#> #   IS_SILV_IMPLIED_IND <chr>, FOREST_COVER_SILV_TYPE <chr>, S_FOREST_COVER_LAYER_ID <int>,
#> #   S_TOTAL_STEMS_PER_HA <chr>, S_TOTAL_WELL_SPACED_STEMS_HA <int>,
#> #   S_WELL_SPACED_STEMS_PER_HA <int>, S_FREE_GROWING_STEMS_PER_HA <int>,
#> #   S_CROWN_CLOSURE_PERCENT <chr>, S_BASAL_AREA <chr>, S_SPECIES_CODE_1 <chr>,
#> #   S_SPECIES_PERCENT_1 <int>, S_SPECIES_AGE_1 <int>, S_SPECIES_HEIGHT_1 <dbl>,
#> #   S_SPECIES_CODE_2 <chr>, S_SPECIES_PERCENT_2 <int>, S_SPECIES_AGE_2 <chr>,
#> #   S_SPECIES_HEIGHT_2 <chr>, S_SPECIES_CODE_3 <chr>, S_SPECIES_PERCENT_3 <int>,
#> #   S_SPECIES_CODE_4 <chr>, S_SPECIES_PERCENT_4 <chr>, S_SPECIES_CODE_5 <chr>,
#> #   S_SPECIES_PERCENT_5 <chr>, S_MORE_SPECIES_EXIST_IND <chr>, S_SILV_LABEL <chr>,
#> #   S1_FOREST_COVER_LAYER_ID <int>, S1_TOTAL_STEMS_PER_HA <int>,
#> #   S1_TOTAL_WELL_SPACED_STEMS_HA <int>, S1_WELL_SPACED_STEMS_PER_HA <int>,
#> #   S1_FREE_GROWING_STEMS_PER_HA <int>, S1_CROWN_CLOSURE_PERCENT <int>, S1_BASAL_AREA <chr>,
#> #   S1_SPECIES_CODE_1 <chr>, S1_SPECIES_PERCENT_1 <int>, S1_SPECIES_AGE_1 <int>,
#> #   S1_SPECIES_HEIGHT_1 <int>, S1_SPECIES_CODE_2 <chr>, S1_SPECIES_PERCENT_2 <chr>,
#> #   S1_SPECIES_AGE_2 <chr>, S1_SPECIES_HEIGHT_2 <chr>, S1_SPECIES_CODE_3 <chr>,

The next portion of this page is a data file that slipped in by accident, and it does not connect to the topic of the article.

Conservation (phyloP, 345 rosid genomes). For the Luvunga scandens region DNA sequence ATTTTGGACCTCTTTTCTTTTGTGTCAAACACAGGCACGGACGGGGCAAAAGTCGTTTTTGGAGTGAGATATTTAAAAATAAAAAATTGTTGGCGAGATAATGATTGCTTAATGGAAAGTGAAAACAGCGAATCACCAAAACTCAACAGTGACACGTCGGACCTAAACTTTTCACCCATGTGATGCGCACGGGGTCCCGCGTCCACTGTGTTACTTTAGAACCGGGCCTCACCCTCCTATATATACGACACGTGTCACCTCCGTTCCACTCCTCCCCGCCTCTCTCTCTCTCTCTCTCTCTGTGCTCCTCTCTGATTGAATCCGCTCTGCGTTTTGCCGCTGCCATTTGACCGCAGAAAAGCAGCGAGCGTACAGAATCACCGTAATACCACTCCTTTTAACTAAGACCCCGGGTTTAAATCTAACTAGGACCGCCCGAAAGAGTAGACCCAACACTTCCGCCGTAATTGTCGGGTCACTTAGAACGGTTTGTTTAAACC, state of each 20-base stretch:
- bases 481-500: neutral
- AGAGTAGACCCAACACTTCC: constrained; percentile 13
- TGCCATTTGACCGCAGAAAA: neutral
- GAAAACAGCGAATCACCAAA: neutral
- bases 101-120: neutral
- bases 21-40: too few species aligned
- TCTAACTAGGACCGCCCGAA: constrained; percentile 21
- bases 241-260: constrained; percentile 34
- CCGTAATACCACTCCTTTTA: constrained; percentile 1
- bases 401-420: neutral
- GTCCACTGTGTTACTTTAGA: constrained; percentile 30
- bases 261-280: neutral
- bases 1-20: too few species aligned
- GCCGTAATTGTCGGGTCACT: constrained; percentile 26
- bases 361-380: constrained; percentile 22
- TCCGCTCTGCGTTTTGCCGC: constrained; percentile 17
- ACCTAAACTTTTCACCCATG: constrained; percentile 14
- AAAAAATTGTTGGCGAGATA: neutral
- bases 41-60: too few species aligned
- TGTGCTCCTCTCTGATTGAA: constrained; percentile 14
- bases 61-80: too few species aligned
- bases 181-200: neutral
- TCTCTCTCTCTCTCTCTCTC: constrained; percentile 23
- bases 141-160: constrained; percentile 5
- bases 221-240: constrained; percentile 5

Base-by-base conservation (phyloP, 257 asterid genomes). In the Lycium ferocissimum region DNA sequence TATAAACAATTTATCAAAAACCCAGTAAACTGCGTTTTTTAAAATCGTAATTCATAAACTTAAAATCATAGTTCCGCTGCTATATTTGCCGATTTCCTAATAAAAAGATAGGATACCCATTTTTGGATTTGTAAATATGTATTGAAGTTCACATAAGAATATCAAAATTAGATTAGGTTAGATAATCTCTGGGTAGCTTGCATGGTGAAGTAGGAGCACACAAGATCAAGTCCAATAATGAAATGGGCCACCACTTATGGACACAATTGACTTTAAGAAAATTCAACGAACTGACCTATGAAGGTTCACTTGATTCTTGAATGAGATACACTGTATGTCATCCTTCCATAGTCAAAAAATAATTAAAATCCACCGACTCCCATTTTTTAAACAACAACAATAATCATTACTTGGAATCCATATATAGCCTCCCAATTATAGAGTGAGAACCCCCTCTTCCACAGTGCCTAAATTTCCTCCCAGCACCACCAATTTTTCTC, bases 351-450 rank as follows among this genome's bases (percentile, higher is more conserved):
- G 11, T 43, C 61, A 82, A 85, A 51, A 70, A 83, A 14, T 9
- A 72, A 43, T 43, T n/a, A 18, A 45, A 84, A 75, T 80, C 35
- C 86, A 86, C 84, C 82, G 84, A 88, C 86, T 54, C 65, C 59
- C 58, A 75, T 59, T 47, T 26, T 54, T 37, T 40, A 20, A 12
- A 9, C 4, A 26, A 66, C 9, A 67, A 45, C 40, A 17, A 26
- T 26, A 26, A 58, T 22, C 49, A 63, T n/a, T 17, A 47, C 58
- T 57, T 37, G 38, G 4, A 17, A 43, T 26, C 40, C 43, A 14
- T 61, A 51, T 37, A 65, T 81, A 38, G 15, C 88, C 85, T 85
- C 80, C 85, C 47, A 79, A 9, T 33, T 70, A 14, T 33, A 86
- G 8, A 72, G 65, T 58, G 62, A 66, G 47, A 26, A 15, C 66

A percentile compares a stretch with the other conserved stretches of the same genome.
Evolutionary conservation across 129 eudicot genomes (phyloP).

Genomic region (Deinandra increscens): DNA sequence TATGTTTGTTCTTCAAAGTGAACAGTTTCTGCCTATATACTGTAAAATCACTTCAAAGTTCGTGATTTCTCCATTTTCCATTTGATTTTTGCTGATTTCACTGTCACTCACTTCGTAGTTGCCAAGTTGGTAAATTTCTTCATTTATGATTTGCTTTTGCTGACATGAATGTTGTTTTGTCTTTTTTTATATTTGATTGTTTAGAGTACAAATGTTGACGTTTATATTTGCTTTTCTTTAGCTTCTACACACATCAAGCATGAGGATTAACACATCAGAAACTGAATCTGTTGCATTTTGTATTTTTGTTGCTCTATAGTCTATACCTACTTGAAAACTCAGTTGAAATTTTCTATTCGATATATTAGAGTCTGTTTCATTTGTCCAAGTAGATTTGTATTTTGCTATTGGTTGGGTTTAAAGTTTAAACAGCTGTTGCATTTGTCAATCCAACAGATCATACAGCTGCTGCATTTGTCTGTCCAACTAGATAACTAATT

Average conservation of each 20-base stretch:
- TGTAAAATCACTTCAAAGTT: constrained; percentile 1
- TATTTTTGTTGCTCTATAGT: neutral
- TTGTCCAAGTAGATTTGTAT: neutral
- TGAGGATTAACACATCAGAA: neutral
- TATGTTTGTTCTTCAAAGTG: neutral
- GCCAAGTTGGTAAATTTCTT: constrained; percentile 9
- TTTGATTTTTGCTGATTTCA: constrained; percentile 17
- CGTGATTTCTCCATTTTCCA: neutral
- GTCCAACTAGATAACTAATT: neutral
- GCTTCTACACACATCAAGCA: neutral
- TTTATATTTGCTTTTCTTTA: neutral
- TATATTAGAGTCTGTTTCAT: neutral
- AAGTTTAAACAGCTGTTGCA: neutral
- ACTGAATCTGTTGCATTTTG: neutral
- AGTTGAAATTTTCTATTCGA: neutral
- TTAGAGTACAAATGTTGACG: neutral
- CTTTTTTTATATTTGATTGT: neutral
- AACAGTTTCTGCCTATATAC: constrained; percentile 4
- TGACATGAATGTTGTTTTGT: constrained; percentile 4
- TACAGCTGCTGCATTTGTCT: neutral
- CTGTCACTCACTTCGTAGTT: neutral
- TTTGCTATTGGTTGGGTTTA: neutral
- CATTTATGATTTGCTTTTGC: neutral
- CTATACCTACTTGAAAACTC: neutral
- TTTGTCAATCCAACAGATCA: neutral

#> #   S1_SPECIES_PERCENT_3 <chr>, S1_SPECIES_CODE_4 <chr>, S1_SPECIES_PERCENT_4 <chr>,
#> #   S1_SPECIES_CODE_5 <chr>, S1_SPECIES_PERCENT_5 <chr>, S1_MORE_SPECIES_EXIST_IND <chr>,
#> #   S1_SILV_LABEL <chr>, S2_FOREST_COVER_LAYER_ID <int>, S2_TOTAL_STEMS_PER_HA <int>,
#> #   S2_TOTAL_WELL_SPACED_STEMS_HA <int>, S2_WELL_SPACED_STEMS_PER_HA <int>,
#> #   S2_FREE_GROWING_STEMS_PER_HA <int>, S2_CROWN_CLOSURE_PERCENT <int>, S2_BASAL_AREA <chr>,
#> #   S2_SPECIES_CODE_1 <chr>, S2_SPECIES_PERCENT_1 <int>, S2_SPECIES_AGE_1 <int>,
#> #   S2_SPECIES_HEIGHT_1 <int>, S2_SPECIES_CODE_2 <chr>, S2_SPECIES_PERCENT_2 <chr>,
#> #   S2_SPECIES_AGE_2 <chr>, S2_SPECIES_HEIGHT_2 <chr>, S2_SPECIES_CODE_3 <chr>,
#> #   S2_SPECIES_PERCENT_3 <chr>, S2_SPECIES_CODE_4 <chr>, S2_SPECIES_PERCENT_4 <chr>,
#> #   S2_SPECIES_CODE_5 <chr>, S2_SPECIES_PERCENT_5 <chr>, S2_MORE_SPECIES_EXIST_IND <chr>,
#> #   S2_SILV_LABEL <chr>, S3_FOREST_COVER_LAYER_ID <int>, S3_TOTAL_STEMS_PER_HA <int>,
#> #   S3_TOTAL_WELL_SPACED_STEMS_HA <int>, S3_WELL_SPACED_STEMS_PER_HA <int>,
#> #   S3_FREE_GROWING_STEMS_PER_HA <int>, S3_CROWN_CLOSURE_PERCENT <int>, S3_BASAL_AREA <chr>,
#> #   S3_SPECIES_CODE_1 <chr>, S3_SPECIES_PERCENT_1 <int>, …

This query shows that this data set has over 850,000 features and over 150 fields. Each feature is a treatment unit within a harvested opening, and contains information on the leading five tree species that are present in each treatment unit, including stems per hectare, age, and height.